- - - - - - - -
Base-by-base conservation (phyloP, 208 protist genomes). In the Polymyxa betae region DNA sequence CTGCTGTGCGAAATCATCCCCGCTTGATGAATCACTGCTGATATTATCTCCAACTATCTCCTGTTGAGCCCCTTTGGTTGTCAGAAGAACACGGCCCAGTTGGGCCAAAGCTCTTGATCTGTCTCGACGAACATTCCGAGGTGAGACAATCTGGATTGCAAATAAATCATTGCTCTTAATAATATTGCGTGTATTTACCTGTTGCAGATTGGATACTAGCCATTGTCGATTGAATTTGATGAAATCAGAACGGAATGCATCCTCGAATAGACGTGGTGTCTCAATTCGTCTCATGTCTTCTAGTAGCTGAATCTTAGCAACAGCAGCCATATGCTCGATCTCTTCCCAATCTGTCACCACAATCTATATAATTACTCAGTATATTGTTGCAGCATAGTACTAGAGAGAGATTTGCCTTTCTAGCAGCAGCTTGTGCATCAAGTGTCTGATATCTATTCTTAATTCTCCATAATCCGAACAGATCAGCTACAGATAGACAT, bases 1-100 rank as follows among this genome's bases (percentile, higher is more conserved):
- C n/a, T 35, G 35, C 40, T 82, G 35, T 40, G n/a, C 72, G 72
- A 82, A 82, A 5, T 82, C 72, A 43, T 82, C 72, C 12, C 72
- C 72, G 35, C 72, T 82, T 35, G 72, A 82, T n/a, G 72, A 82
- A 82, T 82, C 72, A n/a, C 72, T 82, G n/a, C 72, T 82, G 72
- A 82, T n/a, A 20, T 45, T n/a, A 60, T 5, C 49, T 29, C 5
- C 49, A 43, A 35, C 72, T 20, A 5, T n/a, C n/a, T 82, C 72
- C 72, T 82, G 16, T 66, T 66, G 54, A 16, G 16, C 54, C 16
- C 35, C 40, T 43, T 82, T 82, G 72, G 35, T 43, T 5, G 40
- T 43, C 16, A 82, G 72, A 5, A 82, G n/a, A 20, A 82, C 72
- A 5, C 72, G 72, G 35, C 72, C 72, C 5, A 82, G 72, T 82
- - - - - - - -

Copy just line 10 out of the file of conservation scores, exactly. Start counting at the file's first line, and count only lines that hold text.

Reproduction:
- T 43, C 16, A 82, G 72, A 5, A 82, G n/a, A 20, A 82, C 72